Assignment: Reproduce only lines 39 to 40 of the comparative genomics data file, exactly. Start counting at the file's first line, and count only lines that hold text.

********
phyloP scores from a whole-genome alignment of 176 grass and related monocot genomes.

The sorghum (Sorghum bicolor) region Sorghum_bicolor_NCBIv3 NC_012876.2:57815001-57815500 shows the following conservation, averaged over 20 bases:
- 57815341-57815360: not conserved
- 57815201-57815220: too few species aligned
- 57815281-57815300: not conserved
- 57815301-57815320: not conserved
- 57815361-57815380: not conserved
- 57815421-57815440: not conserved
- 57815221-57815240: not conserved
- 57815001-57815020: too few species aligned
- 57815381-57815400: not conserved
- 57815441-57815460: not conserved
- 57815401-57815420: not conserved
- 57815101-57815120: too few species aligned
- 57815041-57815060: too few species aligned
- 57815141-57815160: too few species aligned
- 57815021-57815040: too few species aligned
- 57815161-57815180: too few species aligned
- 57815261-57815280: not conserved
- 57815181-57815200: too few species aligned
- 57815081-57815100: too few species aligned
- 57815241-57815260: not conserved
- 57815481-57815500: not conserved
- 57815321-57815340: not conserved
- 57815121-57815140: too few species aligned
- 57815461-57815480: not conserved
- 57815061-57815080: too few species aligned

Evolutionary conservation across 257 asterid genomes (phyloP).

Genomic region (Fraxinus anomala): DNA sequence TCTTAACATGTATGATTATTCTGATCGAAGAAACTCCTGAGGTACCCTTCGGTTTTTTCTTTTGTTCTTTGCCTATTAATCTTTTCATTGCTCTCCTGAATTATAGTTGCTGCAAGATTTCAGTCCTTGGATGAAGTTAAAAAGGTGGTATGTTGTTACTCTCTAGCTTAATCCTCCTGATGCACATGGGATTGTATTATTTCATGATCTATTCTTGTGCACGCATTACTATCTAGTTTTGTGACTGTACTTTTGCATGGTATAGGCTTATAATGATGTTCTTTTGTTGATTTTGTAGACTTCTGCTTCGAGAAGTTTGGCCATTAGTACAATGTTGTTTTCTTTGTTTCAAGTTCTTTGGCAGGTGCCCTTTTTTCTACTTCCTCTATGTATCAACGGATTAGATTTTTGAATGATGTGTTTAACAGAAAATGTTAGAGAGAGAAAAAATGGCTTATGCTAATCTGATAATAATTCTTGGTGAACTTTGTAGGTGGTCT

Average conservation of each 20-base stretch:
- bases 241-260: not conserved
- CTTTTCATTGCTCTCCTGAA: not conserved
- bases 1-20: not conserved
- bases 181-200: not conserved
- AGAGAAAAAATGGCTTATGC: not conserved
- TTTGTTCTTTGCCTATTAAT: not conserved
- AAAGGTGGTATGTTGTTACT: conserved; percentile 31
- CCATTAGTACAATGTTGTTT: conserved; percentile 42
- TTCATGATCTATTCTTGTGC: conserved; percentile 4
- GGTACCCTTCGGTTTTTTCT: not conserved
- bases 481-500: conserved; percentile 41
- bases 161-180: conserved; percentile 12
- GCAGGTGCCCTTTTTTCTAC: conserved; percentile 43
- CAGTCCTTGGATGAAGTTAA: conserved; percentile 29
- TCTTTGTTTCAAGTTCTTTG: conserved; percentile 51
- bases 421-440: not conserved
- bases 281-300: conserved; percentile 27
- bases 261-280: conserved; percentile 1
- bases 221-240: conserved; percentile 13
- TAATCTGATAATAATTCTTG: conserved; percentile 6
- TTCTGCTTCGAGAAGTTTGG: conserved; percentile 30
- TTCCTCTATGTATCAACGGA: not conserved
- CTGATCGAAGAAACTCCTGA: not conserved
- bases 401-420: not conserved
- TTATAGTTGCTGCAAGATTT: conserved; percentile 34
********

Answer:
- TTCATGATCTATTCTTGTGC: conserved; percentile 4
- GGTACCCTTCGGTTTTTTCT: not conserved